Sorry - you can only climax through clitoral stimulation. i have had 'vaginal ' orgasms with 'no direct stimulation' of the clitoris but it was a happy coincidence of motion and stretching of skin (large circumference of penis) etc. The orgasm can only be clitoral - and so fuckin what if you have slept with more women than your girlfriend. i would never presume to know more about men and male anatomy just because i have slept with more men than my male lover ( i would guess he has slept with NO men actually) guess that makes ME the expert. What an arrogant ass you are to think you know more about female anatomy and female pleasure than the women you sleep with. i agree with the previous poster - the vagina is a lovely thing and to be penetrated can be exquisite - but the orgasm is clitoral - PERIOD.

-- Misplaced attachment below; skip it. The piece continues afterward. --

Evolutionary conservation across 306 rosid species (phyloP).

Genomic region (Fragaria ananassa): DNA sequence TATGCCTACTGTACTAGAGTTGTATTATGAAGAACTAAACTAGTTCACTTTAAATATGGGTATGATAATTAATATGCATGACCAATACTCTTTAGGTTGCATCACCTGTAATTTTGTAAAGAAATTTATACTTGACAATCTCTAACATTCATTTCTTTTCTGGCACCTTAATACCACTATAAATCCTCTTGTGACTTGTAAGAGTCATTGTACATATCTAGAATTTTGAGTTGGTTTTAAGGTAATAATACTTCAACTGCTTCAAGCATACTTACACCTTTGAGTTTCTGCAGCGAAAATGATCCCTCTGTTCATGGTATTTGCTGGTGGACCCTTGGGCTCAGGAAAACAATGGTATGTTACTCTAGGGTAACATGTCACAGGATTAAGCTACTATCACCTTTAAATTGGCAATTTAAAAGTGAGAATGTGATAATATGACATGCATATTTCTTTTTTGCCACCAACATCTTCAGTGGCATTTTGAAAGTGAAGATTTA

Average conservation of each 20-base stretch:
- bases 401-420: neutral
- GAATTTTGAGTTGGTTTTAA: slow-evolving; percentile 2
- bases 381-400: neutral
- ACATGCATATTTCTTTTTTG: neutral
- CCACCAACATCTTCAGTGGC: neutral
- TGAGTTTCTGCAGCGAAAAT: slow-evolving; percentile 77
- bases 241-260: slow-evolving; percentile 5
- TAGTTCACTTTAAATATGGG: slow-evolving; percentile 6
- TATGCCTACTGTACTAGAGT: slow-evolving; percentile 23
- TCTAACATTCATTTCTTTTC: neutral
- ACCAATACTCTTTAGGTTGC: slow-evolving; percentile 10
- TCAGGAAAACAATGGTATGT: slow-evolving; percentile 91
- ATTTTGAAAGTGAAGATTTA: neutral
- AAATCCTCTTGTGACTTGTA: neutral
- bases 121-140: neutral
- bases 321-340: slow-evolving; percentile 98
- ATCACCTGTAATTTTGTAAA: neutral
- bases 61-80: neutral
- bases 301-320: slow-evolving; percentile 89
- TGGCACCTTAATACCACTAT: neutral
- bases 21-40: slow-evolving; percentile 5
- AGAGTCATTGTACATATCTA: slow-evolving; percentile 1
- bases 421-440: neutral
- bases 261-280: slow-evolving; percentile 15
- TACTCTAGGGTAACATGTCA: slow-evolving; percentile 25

May 07 07 - 11:13am
jet

In regard to the debate on female orgasms, a lesson in little-known anatomy (of the female body) ends the argument -- both are correct.

Up until recently, even the medical student's bible, the text book Grey's Anatomy, illustrated the clitoris incorrectly as a small pea-size appendage that existed largely externally.

Turns out the clitoris is as a long, if not longer, than most penises -- it extends inside a woman's body, divides into two "legs" that go on either side of the vagina. It also sits upon a bunch of nerves, which would account for the legendary "g-spot" in the northern part of a vagina.

So, the answer is both yes and no. Either you can say it's all a clitoral orgasm, or you can say that it's both.

May 07 07 - 2:43pm
jr